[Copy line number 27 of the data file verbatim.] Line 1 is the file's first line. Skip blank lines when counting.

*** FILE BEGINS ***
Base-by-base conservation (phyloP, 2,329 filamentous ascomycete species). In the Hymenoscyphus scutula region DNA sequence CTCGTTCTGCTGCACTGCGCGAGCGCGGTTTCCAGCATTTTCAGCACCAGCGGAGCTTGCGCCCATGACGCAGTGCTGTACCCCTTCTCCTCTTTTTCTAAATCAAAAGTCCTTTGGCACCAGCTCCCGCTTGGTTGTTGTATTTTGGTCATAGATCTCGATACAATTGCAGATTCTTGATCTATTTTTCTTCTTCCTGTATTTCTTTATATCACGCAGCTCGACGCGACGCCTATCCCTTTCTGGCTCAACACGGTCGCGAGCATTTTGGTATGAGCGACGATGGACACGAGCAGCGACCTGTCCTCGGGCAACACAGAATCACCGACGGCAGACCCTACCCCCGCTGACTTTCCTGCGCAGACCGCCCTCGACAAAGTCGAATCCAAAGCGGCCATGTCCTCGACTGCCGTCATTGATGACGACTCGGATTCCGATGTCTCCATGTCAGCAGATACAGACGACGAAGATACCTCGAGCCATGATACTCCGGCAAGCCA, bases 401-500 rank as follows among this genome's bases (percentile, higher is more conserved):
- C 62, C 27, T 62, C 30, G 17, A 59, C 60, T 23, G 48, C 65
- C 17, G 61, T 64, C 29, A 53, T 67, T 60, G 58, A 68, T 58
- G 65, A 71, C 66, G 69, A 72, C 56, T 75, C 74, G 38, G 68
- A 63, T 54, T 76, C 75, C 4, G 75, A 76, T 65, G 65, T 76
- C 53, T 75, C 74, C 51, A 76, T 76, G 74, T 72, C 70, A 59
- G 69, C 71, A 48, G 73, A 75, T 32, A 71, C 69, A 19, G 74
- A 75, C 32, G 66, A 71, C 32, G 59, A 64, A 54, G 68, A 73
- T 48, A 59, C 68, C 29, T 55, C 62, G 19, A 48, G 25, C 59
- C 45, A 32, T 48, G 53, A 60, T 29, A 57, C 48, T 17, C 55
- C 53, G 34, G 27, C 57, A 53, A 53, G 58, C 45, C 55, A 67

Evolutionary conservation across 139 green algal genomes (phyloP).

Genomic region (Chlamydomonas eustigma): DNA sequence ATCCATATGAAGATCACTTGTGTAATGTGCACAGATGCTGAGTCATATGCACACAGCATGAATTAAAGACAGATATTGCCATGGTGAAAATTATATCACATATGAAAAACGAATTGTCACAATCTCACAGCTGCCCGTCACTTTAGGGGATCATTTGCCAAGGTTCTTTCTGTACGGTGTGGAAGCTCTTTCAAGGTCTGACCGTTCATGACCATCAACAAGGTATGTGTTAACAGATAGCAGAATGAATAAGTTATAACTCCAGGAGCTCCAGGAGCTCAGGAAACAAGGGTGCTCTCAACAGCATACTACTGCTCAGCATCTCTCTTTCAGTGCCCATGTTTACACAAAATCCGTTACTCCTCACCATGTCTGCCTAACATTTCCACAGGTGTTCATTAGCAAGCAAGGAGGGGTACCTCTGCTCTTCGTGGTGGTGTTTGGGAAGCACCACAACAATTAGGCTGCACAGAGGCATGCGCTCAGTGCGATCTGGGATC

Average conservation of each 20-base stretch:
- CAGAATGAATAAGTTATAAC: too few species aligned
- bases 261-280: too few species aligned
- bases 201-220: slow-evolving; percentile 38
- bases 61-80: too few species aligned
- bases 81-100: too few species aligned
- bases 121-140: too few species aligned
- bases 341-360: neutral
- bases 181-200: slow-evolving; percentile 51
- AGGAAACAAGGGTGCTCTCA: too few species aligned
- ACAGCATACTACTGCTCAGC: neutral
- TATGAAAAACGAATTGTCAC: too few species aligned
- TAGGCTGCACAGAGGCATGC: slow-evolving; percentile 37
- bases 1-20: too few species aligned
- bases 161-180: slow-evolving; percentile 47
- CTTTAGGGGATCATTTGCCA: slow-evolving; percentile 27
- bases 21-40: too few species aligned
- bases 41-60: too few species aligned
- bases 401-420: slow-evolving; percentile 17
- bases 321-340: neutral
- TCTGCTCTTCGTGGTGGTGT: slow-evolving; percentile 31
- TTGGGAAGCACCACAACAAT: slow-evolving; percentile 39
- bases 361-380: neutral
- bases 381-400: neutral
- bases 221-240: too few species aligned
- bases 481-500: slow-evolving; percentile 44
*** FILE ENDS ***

- bases 1-20: too few species aligned